Got orders at 0400 to get underway and search for a sub near the transport area in Leyte Gulf. All of us cans got over there and began the search at about 1100. One of the cans made a contact and dropped depth charges bringing up some oil and air bubbles They believe sub is now on the bottom, but we all continue to patrol in search of possibly any more around here. Very rainy today with lightning.

Monday, January 15, 1945
Were relieved from anti-sub duty this afternoon and went into San Pedro Bay to load ammunition but was postponed until tomorrow. Dropped the hook and saw a movie in the wardroom.

Tuesday, January 16, 1945
Went alongside the ammo ship and loaded up to capacity. We then anchored. Got some mail today but not much. New exec came aboard.

Wednesday, January 17, 1945
Took on provisions this morning and shoved off for the transport area to resume the anti-sub patrol. A Jap plane came over just after sundown but did not attack.

Thursday, January 18, 1945
Still on patrol, back and forth. Had a red alert this morning at 6 A.M. and another Jap recco plane. Very boring duty.

Friday, January 19, 1945
Got relieved by some other cans so went into the anchorage—fueled. Then anchored near the beach.

Saturday, January 20, 1945
Remained anchored. Aren’s left ship for the States and the new X.O. took over. Rainy today. Had a movie in the wardroom

Sunday, January 21, 1945
Remained anchored again today. No mail this time in since we found out it has all been sent to Hollandia by mistake! Went to G.Q. at sunset because of a Jap plane but he did not attack and left shortly.

Monday, January 22, 1945
Got underway at 1500 with six other cans, 98 L.S.T’s and some liberty ships for Lingayen Gulf. We and the Jenkins will be relieved enroute by two other cans and we’ll join a carrier task force.

Tuesday, January 23, 1945
Passing through the Mindanao Sea. All is quiet and have good fighter cover. Slow convoy and dull. Had a movie in the wardroom after supper.

Wednesday, January 24, 1945
Going north now past Panay. No air attacks and all is O.K.

Thursday, January 25, 1945
The two cans relieved us at dawn. The Jenkins with us proceeded at 25 knots to rendezvous with the carrier task force. Joined the carrier force at 1500 and proceeded to screen them. There are six C.V.E’s, four C.L.’s, 13 cans and four D.E.’s now.

Friday, January 26, 1945
We are patrolling about 150 miles off of the entrance to Manila Bay. Planes are launched at intervals for strikes and patrols. Task force goes back and forth and waiting. It is good working with a task force with some speed again.

Saturday, January 27, 1945
Continuing our routine. A group of tankers joined us today and we all fueled from them. They left at sunset and we continued on our way. No air attacks on any contacts.

Sunday, January 28, 1945
Continuing our patrol. Started moving toward Luzon so our planes can support the invasion of Subic Bay tomorrow morning. Our cruiser and two cans left at sundown to go bombard at Subic Bay tomorrow.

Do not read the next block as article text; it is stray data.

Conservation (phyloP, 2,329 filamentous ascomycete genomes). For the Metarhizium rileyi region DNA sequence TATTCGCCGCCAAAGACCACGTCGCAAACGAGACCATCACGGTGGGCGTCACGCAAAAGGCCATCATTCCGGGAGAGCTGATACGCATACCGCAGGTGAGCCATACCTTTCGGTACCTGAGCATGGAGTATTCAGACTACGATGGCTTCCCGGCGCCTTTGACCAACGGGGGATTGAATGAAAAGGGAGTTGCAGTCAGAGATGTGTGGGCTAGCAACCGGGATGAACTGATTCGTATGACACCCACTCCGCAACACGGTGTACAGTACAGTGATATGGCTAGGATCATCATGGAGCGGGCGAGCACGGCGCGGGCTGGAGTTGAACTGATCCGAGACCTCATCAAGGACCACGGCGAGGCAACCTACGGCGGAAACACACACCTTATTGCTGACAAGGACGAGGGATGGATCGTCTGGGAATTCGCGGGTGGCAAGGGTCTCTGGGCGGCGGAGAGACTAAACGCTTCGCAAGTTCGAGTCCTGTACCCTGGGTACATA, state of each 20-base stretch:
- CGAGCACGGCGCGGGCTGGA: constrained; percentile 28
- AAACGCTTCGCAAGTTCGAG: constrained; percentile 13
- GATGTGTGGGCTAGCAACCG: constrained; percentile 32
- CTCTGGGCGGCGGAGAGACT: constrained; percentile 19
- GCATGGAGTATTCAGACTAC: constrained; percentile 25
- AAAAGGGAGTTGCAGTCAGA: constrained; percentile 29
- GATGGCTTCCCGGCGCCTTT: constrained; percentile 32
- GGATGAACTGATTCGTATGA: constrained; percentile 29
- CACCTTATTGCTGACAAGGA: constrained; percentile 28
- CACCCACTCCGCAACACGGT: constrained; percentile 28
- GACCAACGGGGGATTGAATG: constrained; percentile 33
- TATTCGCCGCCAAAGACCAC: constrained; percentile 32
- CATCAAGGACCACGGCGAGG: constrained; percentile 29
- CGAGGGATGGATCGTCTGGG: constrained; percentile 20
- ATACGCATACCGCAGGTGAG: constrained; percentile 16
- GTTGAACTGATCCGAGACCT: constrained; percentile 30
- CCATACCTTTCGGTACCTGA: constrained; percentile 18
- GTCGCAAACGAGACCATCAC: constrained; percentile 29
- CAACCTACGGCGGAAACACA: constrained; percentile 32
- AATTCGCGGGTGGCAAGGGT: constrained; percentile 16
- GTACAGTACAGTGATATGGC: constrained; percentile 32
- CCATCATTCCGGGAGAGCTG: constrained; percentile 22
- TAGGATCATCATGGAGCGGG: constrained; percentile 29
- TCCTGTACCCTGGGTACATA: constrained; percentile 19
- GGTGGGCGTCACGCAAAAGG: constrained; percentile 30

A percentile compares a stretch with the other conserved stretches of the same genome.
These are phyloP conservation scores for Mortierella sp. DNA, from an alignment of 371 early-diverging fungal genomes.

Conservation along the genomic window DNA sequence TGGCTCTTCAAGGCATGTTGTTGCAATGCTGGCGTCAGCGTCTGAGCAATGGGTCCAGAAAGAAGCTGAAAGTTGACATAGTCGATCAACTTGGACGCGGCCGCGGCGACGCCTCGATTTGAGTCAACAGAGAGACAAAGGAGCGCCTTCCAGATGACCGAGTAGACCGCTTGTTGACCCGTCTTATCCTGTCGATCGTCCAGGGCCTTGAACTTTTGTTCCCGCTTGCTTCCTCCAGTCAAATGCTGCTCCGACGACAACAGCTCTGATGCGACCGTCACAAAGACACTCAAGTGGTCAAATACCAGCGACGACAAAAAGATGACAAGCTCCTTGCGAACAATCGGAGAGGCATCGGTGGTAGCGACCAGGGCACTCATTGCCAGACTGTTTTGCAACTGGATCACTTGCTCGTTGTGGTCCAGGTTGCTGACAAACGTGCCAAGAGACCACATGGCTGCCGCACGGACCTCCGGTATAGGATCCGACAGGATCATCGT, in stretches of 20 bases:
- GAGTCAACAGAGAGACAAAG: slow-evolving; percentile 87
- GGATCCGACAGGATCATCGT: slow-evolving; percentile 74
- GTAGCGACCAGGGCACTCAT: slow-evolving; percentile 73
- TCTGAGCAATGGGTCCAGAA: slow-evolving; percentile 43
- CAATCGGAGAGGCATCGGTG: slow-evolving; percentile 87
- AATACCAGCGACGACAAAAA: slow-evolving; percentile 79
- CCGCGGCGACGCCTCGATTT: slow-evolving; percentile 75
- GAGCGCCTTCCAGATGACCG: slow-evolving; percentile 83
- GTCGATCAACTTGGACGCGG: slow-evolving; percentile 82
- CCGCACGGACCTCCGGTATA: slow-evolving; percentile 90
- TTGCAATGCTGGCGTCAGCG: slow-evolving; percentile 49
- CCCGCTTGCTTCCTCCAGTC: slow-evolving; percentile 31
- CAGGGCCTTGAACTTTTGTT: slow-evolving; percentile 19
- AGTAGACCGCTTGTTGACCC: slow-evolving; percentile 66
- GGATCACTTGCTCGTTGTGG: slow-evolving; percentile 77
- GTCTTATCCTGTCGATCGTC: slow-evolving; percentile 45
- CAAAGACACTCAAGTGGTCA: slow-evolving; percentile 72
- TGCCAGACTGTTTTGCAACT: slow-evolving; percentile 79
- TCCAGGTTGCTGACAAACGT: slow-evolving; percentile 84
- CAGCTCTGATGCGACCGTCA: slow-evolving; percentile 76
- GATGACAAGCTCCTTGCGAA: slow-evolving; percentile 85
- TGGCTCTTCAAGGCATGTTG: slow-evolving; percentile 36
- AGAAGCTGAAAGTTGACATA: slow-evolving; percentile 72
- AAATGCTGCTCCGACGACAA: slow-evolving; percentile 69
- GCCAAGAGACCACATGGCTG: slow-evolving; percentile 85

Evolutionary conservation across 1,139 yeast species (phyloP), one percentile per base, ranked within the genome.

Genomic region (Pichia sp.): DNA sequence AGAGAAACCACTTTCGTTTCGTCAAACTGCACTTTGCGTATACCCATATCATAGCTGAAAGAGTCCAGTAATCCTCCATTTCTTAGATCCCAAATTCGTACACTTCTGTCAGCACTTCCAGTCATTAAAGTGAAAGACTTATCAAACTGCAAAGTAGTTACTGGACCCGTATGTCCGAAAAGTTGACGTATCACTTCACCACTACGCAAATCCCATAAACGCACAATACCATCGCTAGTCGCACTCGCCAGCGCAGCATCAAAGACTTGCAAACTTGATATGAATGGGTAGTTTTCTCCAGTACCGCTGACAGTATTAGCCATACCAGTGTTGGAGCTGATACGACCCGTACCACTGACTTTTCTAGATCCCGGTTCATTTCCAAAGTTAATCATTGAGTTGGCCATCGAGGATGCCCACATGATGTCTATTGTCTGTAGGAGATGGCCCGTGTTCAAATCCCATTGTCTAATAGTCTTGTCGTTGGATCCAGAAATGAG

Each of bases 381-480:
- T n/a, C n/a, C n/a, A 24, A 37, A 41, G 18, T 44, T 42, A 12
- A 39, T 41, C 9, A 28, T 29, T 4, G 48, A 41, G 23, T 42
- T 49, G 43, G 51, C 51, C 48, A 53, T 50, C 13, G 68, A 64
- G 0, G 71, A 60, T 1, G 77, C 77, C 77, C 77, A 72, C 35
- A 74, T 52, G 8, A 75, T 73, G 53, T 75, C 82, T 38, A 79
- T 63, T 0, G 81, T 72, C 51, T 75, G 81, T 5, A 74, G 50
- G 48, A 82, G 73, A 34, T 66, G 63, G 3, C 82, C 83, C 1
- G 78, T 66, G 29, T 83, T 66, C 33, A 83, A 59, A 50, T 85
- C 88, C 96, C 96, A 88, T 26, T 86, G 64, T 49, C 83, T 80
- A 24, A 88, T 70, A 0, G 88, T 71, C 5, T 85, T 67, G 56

Monday, January 29, 1945
Invasion went off as planned with no opposition. We were too far out and couldn’t see anything—which is a good change! We keep patrolling back and forth.

Tuesday, January 30, 1945
Heard this morning that one of our troop transports was torpedoed by a Jap sub about 60 miles north of us. She was not sunk. At noon one of our planes sighted the sub at that location, and L.D.E.’s the Jenkins and us were told to go up and start “hunter killer” operations. The Admiral told us “I want to get that sub”—and so did we and off we went at 27 knots to find the plane who was circling the area where the sub submerged. We went to the area about 1530 and commenced our search according to plan. At about 1615 we had a good sub contact and made three depth charge runs, with no results. The four of us searched that area and we never regained contact. We continued to search throughout the night.

Wednesday, January 31, 1945
Still searching for sub but no further contacts. One of the planes searching with us sighted an oil slick at 1400 and we went over there but none of us made a contact. At 1600 we were ordered back to the carrier force and we rejoined at about 2100.

Thursday, February 1, 1945
Entered Mindoro anchorage this morning with the cruisers and fueled. We then anchored. Fairly cool here and sunny. Much better climate than Leyte.

Friday, February 2, 1945
Remained anchored today. Dilly, Groshart, and I went ashore and got a ride into San Jose (!) and it certainly isn’t much of a town. It was very dirty and dusty. Came back to ship for movie.

Saturday, February 3, 1945
Went over to the beach again today with Groshart and we sat in the sand and visited taking a sunbath. Came back to ship for a movie on the forecastle. Still cool and pleasant. Trying to get some fresh corn from the natives and may get 30–35 ears in a couple of days.

Sunday, February 4, 1945
We were sent out on anti-sub patrol today off of the entrance so now we go back and forth. Not bad however, for the breeze is cool.

Monday, February 5, 1945
Continuing anti-sub patrol. Taking sunbaths and things are very quiet. No more Jap planes apparently in these parts.

Tuesday, February 6, 1945
Came in from patrol at noon and anchored. Went over to the beach today just to get off of the ship. It was a pretty day. This weather is good.

Wednesday, February 7, 1945
Remained anchored today. Went over to an island in the bay with the Captain today and it was a pretty place. Not as dusty as the mainland.

Thursday, February 8, 1945
Took on provisions today as a big convoy came in late last night with food, etc. No mail but we hope to get some soon. At 1800 we all got underway for Subic Bay and presume that will be our new home for a while.

Friday, February 9, 1945
Arrived at Subic Bay about 0800 and went in and anchored. It’s a pretty place and a good anchorage and cool, which is OK. Had a movie in the wardroom.

Saturday, February 10, 1945
Remained anchored in Subic Bay. Took a boat ride past Olongapo—the city at the edge of the bay and saw the damage done.

Sunday, February 11, 1945
Fueled today. Went over to Grande Island to look at the ruins where our peacetime barracks are. Talked with a Filipino guerilla and he was very interesting.

Monday February 12, 1945
Remained anchored. Groshart and I went over to Grande Island. Had a good visit plus walking around. When I returned to the ship, found out we had mail aboard, so read my five letters over and over!

Tuesday, February 13, 1945